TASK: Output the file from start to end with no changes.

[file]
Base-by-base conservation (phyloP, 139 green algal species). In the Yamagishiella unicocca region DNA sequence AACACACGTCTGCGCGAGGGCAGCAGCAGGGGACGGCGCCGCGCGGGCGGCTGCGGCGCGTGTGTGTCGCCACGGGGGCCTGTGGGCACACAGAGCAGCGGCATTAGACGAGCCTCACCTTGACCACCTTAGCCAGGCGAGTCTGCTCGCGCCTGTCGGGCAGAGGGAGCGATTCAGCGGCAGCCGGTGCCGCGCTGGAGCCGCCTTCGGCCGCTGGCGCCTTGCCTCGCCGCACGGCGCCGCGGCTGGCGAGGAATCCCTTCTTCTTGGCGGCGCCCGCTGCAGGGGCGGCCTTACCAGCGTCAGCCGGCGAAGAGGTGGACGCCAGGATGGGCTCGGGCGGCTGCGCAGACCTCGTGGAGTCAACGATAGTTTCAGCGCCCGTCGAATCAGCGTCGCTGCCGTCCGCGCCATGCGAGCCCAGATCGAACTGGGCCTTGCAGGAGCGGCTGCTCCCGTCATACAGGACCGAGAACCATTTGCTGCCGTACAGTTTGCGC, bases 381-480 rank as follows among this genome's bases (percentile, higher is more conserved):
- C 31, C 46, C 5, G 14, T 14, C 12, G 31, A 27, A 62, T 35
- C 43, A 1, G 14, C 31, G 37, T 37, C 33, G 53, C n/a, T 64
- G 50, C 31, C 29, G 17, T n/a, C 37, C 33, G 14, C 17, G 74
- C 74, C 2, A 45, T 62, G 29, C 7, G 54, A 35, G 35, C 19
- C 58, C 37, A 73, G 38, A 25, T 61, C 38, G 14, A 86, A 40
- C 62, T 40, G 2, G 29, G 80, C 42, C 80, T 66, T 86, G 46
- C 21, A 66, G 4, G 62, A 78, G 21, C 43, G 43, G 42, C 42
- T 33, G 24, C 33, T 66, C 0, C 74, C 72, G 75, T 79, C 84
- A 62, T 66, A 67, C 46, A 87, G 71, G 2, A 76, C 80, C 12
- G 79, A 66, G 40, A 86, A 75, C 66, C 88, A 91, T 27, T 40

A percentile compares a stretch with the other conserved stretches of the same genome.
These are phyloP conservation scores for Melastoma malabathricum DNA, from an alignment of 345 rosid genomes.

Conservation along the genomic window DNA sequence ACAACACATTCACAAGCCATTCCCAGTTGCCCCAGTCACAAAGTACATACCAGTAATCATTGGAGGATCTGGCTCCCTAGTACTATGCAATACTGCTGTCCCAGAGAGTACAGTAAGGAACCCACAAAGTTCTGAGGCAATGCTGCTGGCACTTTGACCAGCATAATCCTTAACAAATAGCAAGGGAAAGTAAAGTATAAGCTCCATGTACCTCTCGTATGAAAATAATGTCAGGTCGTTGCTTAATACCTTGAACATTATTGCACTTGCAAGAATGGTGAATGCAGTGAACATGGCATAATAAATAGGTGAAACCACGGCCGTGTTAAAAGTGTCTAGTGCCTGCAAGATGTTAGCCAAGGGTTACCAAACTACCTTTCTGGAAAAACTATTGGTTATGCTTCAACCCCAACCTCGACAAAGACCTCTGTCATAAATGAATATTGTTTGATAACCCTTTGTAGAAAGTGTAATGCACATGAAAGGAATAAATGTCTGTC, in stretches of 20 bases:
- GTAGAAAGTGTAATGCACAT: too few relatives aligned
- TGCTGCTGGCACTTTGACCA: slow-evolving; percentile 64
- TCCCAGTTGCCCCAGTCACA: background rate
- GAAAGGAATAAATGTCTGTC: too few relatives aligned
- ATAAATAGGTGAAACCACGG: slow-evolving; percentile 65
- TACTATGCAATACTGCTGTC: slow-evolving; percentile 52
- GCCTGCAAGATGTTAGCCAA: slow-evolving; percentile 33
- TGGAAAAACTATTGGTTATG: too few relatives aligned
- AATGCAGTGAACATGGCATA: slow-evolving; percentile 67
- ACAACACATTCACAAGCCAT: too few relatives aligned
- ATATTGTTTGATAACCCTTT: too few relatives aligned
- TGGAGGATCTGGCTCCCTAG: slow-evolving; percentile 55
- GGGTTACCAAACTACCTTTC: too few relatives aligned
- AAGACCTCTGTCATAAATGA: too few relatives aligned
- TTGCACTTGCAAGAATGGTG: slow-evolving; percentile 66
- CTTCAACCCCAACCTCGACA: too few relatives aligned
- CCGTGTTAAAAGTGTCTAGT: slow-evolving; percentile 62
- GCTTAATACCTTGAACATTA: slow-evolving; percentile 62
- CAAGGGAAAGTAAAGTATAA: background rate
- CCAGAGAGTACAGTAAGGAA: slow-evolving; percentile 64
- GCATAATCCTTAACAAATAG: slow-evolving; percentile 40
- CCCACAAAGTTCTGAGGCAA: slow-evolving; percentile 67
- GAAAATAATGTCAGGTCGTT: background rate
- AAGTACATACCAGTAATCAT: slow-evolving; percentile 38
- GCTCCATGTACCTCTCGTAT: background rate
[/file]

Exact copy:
Base-by-base conservation (phyloP, 139 green algal species). In the Yamagishiella unicocca region DNA sequence AACACACGTCTGCGCGAGGGCAGCAGCAGGGGACGGCGCCGCGCGGGCGGCTGCGGCGCGTGTGTGTCGCCACGGGGGCCTGTGGGCACACAGAGCAGCGGCATTAGACGAGCCTCACCTTGACCACCTTAGCCAGGCGAGTCTGCTCGCGCCTGTCGGGCAGAGGGAGCGATTCAGCGGCAGCCGGTGCCGCGCTGGAGCCGCCTTCGGCCGCTGGCGCCTTGCCTCGCCGCACGGCGCCGCGGCTGGCGAGGAATCCCTTCTTCTTGGCGGCGCCCGCTGCAGGGGCGGCCTTACCAGCGTCAGCCGGCGAAGAGGTGGACGCCAGGATGGGCTCGGGCGGCTGCGCAGACCTCGTGGAGTCAACGATAGTTTCAGCGCCCGTCGAATCAGCGTCGCTGCCGTCCGCGCCATGCGAGCCCAGATCGAACTGGGCCTTGCAGGAGCGGCTGCTCCCGTCATACAGGACCGAGAACCATTTGCTGCCGTACAGTTTGCGC, bases 381-480 rank as follows among this genome's bases (percentile, higher is more conserved):
- C 31, C 46, C 5, G 14, T 14, C 12, G 31, A 27, A 62, T 35
- C 43, A 1, G 14, C 31, G 37, T 37, C 33, G 53, C n/a, T 64
- G 50, C 31, C 29, G 17, T n/a, C 37, C 33, G 14, C 17, G 74
- C 74, C 2, A 45, T 62, G 29, C 7, G 54, A 35, G 35, C 19
- C 58, C 37, A 73, G 38, A 25, T 61, C 38, G 14, A 86, A 40
- C 62, T 40, G 2, G 29, G 80, C 42, C 80, T 66, T 86, G 46
- C 21, A 66, G 4, G 62, A 78, G 21, C 43, G 43, G 42, C 42
- T 33, G 24, C 33, T 66, C 0, C 74, C 72, G 75, T 79, C 84
- A 62, T 66, A 67, C 46, A 87, G 71, G 2, A 76, C 80, C 12
- G 79, A 66, G 40, A 86, A 75, C 66, C 88, A 91, T 27, T 40

A percentile compares a stretch with the other conserved stretches of the same genome.
These are phyloP conservation scores for Melastoma malabathricum DNA, from an alignment of 345 rosid genomes.

Conservation along the genomic window DNA sequence ACAACACATTCACAAGCCATTCCCAGTTGCCCCAGTCACAAAGTACATACCAGTAATCATTGGAGGATCTGGCTCCCTAGTACTATGCAATACTGCTGTCCCAGAGAGTACAGTAAGGAACCCACAAAGTTCTGAGGCAATGCTGCTGGCACTTTGACCAGCATAATCCTTAACAAATAGCAAGGGAAAGTAAAGTATAAGCTCCATGTACCTCTCGTATGAAAATAATGTCAGGTCGTTGCTTAATACCTTGAACATTATTGCACTTGCAAGAATGGTGAATGCAGTGAACATGGCATAATAAATAGGTGAAACCACGGCCGTGTTAAAAGTGTCTAGTGCCTGCAAGATGTTAGCCAAGGGTTACCAAACTACCTTTCTGGAAAAACTATTGGTTATGCTTCAACCCCAACCTCGACAAAGACCTCTGTCATAAATGAATATTGTTTGATAACCCTTTGTAGAAAGTGTAATGCACATGAAAGGAATAAATGTCTGTC, in stretches of 20 bases:
- GTAGAAAGTGTAATGCACAT: too few relatives aligned
- TGCTGCTGGCACTTTGACCA: slow-evolving; percentile 64
- TCCCAGTTGCCCCAGTCACA: background rate
- GAAAGGAATAAATGTCTGTC: too few relatives aligned
- ATAAATAGGTGAAACCACGG: slow-evolving; percentile 65
- TACTATGCAATACTGCTGTC: slow-evolving; percentile 52
- GCCTGCAAGATGTTAGCCAA: slow-evolving; percentile 33
- TGGAAAAACTATTGGTTATG: too few relatives aligned
- AATGCAGTGAACATGGCATA: slow-evolving; percentile 67
- ACAACACATTCACAAGCCAT: too few relatives aligned
- ATATTGTTTGATAACCCTTT: too few relatives aligned
- TGGAGGATCTGGCTCCCTAG: slow-evolving; percentile 55
- GGGTTACCAAACTACCTTTC: too few relatives aligned
- AAGACCTCTGTCATAAATGA: too few relatives aligned
- TTGCACTTGCAAGAATGGTG: slow-evolving; percentile 66
- CTTCAACCCCAACCTCGACA: too few relatives aligned
- CCGTGTTAAAAGTGTCTAGT: slow-evolving; percentile 62
- GCTTAATACCTTGAACATTA: slow-evolving; percentile 62
- CAAGGGAAAGTAAAGTATAA: background rate
- CCAGAGAGTACAGTAAGGAA: slow-evolving; percentile 64
- GCATAATCCTTAACAAATAG: slow-evolving; percentile 40
- CCCACAAAGTTCTGAGGCAA: slow-evolving; percentile 67
- GAAAATAATGTCAGGTCGTT: background rate
- AAGTACATACCAGTAATCAT: slow-evolving; percentile 38
- GCTCCATGTACCTCTCGTAT: background rate